Consumption And Its Consequences

Author: Daniel Miller
Publisher: John Wiley & Sons
ISBN: 0745661505
Size: 10.41 MB
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This is a book for those looking for different answers to some of today's most fundamental questions. What is a consumer society? Does being a consumer make us less authentic or more materialistic? How and why do we shop? How should we understand the economy? Is our seemingly insatiable desire for goods destroying the planet? Can we reconcile curbs on consumption with goals such as reducing poverty and social inequality? Miller responds to these questions by proposing feasible and, where possible, currently available alternatives, drawn mainly from his own original ethnographic research. Here you will find shopping analysed as a technology of love, clothing that sidesteps politics in tackling issues of immigration. There is an alternative theory of value that does not assume the economy is intelligent, scientific, moral or immoral. We see Coca-Cola as an example of localization, not globalization. We learn why the response to climate change will work only when we reverse our assumptions about the impact of consumption on citizens. Given the evidence that consumption is now central to the way we create and maintain our core values and relationships, the conclusions differ dramatically from conventional and accepted views as to its consequences for humanity and the planet.

Consumption And Its Consequences

Author: Daniel Miller
Publisher: Polity
ISBN: 0745661076
Size: 44.24 MB
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This title brings together Miller's key writings on consumption, consumer capitalism and related topics.

The Shadows Of Consumption

Author: Peter Dauvergne
Publisher: MIT Press
ISBN: 0262260573
Size: 12.71 MB
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The Shadows of Consumption gives a hard-hitting diagnosis: many of the earth's ecosystems and billions of its people are at risk from the consequences of rising consumption. Products ranging from cars to hamburgers offer conveniences and pleasures; but, as Peter Dauvergne makes clear, global political and economic processes displace the real costs of consumer goods into distant ecosystems, communities, and timelines, tipping into crisis people and places without the power to resist. In The Shadows of Consumption, Peter Dauvergne maps the costs of consumption that remain hidden in the shadows cast by globalized corporations, trade, and finance. Dauvergne traces the environmental consequences of five commodities: automobiles, gasoline, refrigerators, beef, and harp seals. In these fascinating histories we learn, for example, that American officials ignored warnings about the dangers of lead in gasoline in the 1920s; why China is now a leading producer of CFC-free refrigerators; and how activists were able to stop Canada's commercial seal hunt in the 1980s (but are unable to do so now). Dauvergne's innovative analysis allows us to see why so many efforts to manage the global environment are failing even as environmentalism is slowly strengthening. He proposes a guiding principle of "balanced consumption" for both consumers and corporations. We know that we can make things better by driving a high-mileage car, eating locally grown food, and buying energy-efficient appliances; but these improvements are incremental, local, and insufficient. More crucial than our individual efforts to reuse and recycle will be reforms in the global political economy to reduce the inequalities of consumption and correct the imbalance between growing economies and environmental sustainability.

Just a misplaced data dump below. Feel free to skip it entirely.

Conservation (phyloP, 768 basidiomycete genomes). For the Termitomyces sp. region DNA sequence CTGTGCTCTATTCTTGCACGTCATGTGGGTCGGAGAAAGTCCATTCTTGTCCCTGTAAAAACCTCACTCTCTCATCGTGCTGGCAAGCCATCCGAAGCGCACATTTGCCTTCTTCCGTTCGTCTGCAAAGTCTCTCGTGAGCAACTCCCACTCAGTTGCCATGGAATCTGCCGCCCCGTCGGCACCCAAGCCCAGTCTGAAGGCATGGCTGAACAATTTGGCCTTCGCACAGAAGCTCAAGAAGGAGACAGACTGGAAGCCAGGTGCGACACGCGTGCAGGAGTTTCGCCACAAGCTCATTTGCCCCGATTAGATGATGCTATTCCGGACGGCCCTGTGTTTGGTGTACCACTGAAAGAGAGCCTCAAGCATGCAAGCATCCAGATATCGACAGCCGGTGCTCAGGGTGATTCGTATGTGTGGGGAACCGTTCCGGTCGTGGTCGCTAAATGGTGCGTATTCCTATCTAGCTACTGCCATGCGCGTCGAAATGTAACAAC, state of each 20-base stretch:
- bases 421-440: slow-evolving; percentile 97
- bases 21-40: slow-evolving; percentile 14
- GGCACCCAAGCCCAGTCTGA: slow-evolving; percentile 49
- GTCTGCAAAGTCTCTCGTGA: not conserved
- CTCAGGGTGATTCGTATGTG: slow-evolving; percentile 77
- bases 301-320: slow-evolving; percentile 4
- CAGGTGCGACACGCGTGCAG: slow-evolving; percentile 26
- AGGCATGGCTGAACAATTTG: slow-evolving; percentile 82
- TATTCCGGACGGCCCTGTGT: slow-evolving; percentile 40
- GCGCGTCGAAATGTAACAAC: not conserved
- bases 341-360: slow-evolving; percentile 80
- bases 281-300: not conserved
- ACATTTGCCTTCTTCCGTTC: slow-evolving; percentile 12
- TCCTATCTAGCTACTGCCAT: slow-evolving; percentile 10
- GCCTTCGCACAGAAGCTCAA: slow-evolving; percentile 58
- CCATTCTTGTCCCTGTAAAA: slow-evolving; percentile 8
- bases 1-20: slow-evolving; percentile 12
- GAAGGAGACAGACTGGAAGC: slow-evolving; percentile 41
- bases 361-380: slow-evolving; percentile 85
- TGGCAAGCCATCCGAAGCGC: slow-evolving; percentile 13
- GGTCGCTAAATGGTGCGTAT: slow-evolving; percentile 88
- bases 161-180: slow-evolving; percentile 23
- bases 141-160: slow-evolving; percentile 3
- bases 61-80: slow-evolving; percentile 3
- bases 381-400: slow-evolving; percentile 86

The Comfort Of Things

Author: Daniel Miller
Publisher: John Wiley & Sons
ISBN: 074565536X
Size: 78.96 MB
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What do we know about ordinary people in our towns and cities, about what really matters to them and how they organize their lives today? This book visits an ordinary street and looks into thirty households. It reveals the aspirations and frustrations, the tragedies and accomplishments that are played out behind the doors. It focuses on the things that matter to these people, which quite often turn out to be material things – their house, the dog, their music, the Christmas decorations. These are the means by which they express who they have become, and relationships to objects turn out to be central to their relationships with other people – children, lovers, brothers and friends. If this is a typical street in a modern city like London, then what kind of society is this? It’s not a community, nor a neighbourhood, nor is it a collection of isolated individuals. It isn’t dominated by the family. We assume that social life is corrupted by materialism, made superficial and individualistic by a surfeit of consumer goods, but this is misleading. If the street isn’t any of these things, then what is it? This brilliant and revealing portrayal of a street in modern London, written by one the most prominent anthropologists, shows how much is to be gained when we stop lamenting what we think we used to be and focus instead on what we are now becoming. It reveals the forms by which ordinary people make sense of their lives, and the ways in which objects become our companions in the daily struggle to make life meaningful.

Consumption

Author: Alan Warde
Publisher: Springer
ISBN: 113755682X
Size: 26.83 MB
Format: PDF, Mobi